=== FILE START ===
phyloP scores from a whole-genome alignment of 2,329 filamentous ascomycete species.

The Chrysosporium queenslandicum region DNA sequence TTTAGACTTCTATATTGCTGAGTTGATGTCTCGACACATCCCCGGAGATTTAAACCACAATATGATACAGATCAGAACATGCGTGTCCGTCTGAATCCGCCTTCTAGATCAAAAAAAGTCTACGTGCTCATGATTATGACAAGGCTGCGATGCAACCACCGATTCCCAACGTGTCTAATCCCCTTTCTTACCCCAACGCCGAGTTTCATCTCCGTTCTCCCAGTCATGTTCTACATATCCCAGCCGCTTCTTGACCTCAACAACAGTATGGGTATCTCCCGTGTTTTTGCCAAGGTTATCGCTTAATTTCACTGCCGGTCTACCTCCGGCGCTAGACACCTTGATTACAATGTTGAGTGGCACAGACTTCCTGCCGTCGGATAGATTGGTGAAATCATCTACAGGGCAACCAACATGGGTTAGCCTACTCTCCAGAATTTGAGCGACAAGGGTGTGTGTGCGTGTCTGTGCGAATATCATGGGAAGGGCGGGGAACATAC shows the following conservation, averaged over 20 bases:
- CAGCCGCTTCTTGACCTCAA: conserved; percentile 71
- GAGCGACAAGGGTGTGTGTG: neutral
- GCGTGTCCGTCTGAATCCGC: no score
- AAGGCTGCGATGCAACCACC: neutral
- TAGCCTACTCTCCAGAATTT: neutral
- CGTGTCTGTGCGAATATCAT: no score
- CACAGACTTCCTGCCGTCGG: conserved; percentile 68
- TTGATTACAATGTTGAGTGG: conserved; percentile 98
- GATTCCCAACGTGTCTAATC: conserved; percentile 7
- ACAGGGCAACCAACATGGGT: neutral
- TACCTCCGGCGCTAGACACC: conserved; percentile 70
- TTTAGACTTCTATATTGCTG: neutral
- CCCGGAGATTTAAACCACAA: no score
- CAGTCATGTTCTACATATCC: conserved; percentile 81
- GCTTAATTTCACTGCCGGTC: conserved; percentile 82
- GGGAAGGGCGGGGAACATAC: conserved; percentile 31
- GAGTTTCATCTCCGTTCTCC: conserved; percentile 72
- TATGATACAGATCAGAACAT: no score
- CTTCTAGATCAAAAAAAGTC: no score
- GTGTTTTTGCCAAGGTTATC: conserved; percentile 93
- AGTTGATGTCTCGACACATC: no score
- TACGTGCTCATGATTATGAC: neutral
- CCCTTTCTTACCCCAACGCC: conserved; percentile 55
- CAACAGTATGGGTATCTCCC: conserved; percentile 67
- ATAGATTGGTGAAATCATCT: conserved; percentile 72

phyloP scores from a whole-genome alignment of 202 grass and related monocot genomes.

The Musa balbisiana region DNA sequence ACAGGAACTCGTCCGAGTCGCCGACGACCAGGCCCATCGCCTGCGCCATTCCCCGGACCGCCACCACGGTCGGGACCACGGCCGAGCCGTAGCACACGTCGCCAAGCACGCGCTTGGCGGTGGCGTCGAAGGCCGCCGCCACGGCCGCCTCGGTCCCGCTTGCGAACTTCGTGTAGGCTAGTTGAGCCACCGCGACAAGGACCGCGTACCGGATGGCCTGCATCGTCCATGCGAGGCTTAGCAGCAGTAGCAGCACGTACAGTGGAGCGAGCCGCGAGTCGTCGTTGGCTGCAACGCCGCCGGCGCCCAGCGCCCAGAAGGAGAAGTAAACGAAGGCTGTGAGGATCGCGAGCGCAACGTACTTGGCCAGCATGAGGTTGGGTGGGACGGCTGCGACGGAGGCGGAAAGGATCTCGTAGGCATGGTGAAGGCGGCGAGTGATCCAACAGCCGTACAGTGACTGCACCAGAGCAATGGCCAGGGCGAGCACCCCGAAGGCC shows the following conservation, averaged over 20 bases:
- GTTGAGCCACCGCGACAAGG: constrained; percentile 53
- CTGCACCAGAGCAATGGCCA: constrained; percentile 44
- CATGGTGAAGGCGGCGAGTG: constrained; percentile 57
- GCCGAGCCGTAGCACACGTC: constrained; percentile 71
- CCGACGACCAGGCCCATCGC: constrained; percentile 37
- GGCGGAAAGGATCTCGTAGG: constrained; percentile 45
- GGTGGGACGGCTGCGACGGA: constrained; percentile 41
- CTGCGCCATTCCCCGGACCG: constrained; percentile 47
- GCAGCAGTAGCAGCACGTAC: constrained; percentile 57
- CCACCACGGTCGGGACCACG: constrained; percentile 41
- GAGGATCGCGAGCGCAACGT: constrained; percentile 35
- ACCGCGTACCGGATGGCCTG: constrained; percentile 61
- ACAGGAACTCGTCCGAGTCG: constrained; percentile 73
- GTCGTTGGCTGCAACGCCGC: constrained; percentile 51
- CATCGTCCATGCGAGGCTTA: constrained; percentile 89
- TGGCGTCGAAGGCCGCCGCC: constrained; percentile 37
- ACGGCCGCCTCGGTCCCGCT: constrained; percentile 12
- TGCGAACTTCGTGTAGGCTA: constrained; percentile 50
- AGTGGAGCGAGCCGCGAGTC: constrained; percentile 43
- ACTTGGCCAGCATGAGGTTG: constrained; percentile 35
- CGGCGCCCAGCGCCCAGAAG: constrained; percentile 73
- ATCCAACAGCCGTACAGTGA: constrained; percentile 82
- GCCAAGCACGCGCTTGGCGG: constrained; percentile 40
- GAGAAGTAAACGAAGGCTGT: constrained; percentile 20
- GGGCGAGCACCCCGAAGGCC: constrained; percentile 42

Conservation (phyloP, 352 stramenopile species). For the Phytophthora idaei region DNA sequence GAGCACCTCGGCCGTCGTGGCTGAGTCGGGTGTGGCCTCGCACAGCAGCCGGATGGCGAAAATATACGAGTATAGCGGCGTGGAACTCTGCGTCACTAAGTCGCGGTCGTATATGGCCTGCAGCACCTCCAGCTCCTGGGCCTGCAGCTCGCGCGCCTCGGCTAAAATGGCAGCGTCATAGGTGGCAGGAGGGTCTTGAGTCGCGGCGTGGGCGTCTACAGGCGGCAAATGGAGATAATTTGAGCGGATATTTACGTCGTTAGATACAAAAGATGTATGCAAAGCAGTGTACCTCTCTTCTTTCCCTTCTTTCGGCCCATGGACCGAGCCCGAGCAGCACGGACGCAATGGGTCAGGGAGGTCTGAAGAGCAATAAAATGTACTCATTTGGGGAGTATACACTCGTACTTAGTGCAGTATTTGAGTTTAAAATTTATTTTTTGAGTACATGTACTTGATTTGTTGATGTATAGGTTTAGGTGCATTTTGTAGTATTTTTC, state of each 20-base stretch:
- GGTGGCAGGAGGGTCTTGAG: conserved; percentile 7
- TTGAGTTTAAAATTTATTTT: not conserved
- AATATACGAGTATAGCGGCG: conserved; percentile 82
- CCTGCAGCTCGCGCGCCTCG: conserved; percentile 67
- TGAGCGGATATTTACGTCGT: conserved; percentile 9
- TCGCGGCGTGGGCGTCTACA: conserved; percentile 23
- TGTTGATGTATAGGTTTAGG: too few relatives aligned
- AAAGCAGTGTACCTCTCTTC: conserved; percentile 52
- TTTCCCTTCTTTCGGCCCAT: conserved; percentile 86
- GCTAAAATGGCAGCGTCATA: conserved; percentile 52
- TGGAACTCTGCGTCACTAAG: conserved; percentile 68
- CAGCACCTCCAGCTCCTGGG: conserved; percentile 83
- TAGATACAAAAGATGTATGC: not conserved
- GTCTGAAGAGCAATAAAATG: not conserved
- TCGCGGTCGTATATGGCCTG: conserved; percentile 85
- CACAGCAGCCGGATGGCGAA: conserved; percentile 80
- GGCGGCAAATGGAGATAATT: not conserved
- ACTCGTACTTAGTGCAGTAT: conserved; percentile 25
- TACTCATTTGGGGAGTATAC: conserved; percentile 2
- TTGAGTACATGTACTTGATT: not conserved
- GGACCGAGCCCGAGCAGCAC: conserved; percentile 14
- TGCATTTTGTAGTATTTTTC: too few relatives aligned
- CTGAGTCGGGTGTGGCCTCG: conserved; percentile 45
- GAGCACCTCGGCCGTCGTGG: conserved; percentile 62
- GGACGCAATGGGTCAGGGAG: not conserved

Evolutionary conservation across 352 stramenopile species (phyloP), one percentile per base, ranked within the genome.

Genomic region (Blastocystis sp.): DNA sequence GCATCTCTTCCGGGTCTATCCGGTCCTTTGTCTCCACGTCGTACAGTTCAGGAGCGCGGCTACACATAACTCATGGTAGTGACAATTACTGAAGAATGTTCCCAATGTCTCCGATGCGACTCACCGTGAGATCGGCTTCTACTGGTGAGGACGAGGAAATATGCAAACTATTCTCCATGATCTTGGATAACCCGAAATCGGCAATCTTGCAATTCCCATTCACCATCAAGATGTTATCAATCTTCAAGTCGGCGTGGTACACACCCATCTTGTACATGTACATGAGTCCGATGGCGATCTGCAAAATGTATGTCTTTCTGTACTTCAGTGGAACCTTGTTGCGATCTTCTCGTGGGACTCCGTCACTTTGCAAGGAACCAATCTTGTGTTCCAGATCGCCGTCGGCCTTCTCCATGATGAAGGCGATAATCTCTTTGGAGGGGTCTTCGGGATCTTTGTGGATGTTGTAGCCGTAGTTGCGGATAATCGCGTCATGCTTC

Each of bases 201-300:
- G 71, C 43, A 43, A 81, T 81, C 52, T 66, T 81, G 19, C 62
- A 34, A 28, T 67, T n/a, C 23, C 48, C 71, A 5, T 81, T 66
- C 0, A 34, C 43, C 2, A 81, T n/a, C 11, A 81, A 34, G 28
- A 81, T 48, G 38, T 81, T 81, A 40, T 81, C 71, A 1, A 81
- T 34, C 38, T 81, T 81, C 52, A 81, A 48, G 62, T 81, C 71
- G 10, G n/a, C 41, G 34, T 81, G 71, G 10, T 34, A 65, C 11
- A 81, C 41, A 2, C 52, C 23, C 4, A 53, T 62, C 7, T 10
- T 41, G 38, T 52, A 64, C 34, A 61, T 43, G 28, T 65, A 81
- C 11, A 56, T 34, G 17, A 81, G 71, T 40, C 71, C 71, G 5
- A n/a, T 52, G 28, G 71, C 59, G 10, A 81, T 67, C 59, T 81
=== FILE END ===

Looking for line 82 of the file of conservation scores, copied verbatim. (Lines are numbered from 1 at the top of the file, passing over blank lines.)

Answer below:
Genomic region (Blastocystis sp.): DNA sequence GCATCTCTTCCGGGTCTATCCGGTCCTTTGTCTCCACGTCGTACAGTTCAGGAGCGCGGCTACACATAACTCATGGTAGTGACAATTACTGAAGAATGTTCCCAATGTCTCCGATGCGACTCACCGTGAGATCGGCTTCTACTGGTGAGGACGAGGAAATATGCAAACTATTCTCCATGATCTTGGATAACCCGAAATCGGCAATCTTGCAATTCCCATTCACCATCAAGATGTTATCAATCTTCAAGTCGGCGTGGTACACACCCATCTTGTACATGTACATGAGTCCGATGGCGATCTGCAAAATGTATGTCTTTCTGTACTTCAGTGGAACCTTGTTGCGATCTTCTCGTGGGACTCCGTCACTTTGCAAGGAACCAATCTTGTGTTCCAGATCGCCGTCGGCCTTCTCCATGATGAAGGCGATAATCTCTTTGGAGGGGTCTTCGGGATCTTTGTGGATGTTGTAGCCGTAGTTGCGGATAATCGCGTCATGCTTC